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Unholy Ghosts by Stacia Kane
Review by Steve Sawicki
Del Rey Mass Market Paperback  ISBN/ITEM#: 9780345515575
Date: 25 May 2010 List Price $7.99 Amazon US / Amazon UK / Show Official Info /

Ceseria Putnam works for the church as a debunker. Since that day when the ghosts rose and wrecked havoc on the world, killing millions, all Gods are dead and there is no faith, only the truth of the church, which understands magic, ghosts, the afterlife and how things work. Oh yeah, they also run the underground city where spirits are sent--more of a jail than anything else really.

Cesaria, better known as Chess, has a few problems. First, she's a junkie, second she owes her dealer more than she makes, and, third, she's about to become involved in a world shaking plot that is way above her abilities and competencies. How she manages to pay her dealer back, who is willing to cancel her debt for a little magical help, keep her addictions and other issues hidden from her employer, the church, and figure out enough of the plot against the world to foil it will be her tasks over the next few days. She doesn't expect to sleep much. Which is another problem all together.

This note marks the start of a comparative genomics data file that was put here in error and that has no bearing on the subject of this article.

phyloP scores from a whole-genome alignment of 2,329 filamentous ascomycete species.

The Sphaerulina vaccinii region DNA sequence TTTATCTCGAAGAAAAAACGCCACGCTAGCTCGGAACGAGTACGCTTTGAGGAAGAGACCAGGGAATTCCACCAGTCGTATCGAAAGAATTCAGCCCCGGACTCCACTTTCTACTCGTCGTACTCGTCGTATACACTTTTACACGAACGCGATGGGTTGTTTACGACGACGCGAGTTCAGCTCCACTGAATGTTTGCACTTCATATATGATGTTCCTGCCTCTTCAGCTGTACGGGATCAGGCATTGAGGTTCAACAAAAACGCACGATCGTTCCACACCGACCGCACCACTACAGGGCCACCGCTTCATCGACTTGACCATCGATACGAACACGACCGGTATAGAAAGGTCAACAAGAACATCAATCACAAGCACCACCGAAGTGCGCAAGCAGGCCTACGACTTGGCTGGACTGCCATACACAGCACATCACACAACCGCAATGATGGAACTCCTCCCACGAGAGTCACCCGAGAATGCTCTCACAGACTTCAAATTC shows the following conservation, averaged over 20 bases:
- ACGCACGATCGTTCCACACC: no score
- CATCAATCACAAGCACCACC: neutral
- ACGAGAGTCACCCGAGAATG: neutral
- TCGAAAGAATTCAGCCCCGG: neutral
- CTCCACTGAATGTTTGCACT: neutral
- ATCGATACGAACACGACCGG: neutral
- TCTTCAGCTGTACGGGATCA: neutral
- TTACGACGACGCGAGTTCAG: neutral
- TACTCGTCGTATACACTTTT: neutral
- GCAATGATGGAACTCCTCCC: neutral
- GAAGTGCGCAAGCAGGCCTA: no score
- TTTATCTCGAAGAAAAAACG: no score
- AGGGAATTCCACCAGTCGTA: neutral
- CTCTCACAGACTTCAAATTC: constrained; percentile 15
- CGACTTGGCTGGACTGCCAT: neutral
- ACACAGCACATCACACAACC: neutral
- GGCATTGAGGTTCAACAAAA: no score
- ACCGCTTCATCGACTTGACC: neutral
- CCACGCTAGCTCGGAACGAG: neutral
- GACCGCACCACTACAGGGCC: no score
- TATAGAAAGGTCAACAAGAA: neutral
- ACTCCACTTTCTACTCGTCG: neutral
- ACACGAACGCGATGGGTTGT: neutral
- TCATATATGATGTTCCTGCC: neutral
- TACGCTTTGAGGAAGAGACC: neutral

This is another entry into the supernatural urban fantasy with strong female protagonist who's somewhat broken but always manages to overcome genre. Probably the biggest issue is getting past the fact that the protagonist is such a major drug addict but still manages to function fairly well. The book also has a few other stereotypes: the well meaning hit man who's really a nice guy just brought up in the wrong way; the geek who grabs power as the only means to self; and the authority figures that are strong, wise but blind to everything going on around them. These aren't really bad things. Stereotypes often help us frame behavior and move forward more quickly. In terms of characterization it is often the short hand way to move plot. I happen to like more of a twist in these kinds of characters but they are put to good effect here.

I found this book to be quick paced, interesting in story, and pretty well plotted. Kane does a great job with moving her characters forward in a natural progression which also serves to get the reader from beginning to end. The world that she has created is a sort of post-apocalyptic reformed wasteland that has been repopulated by the leftovers of a natural (or supernatural) disaster. Language has changed a bit, the social structure is different, the way we view the world is different. Through all this Kane keeps her focus on the world that surrounds her protagonist and does not try to fill all gaps through expository lumps. Do we know what happened to the government? No. Do we ever see police? No. Is there a fairly normal world still out there? Can't really tell. But, none of these things matter because they do not interact with the world that the protagonist exists in. They must surround her but they do not impact upon her so we only see these slices through her eyes in ways that she would see them. This is well crafted writing. I would recommend the book. There are at least two more already in print so we are looking at a series here. Go. Find. Buy. Enjoy.

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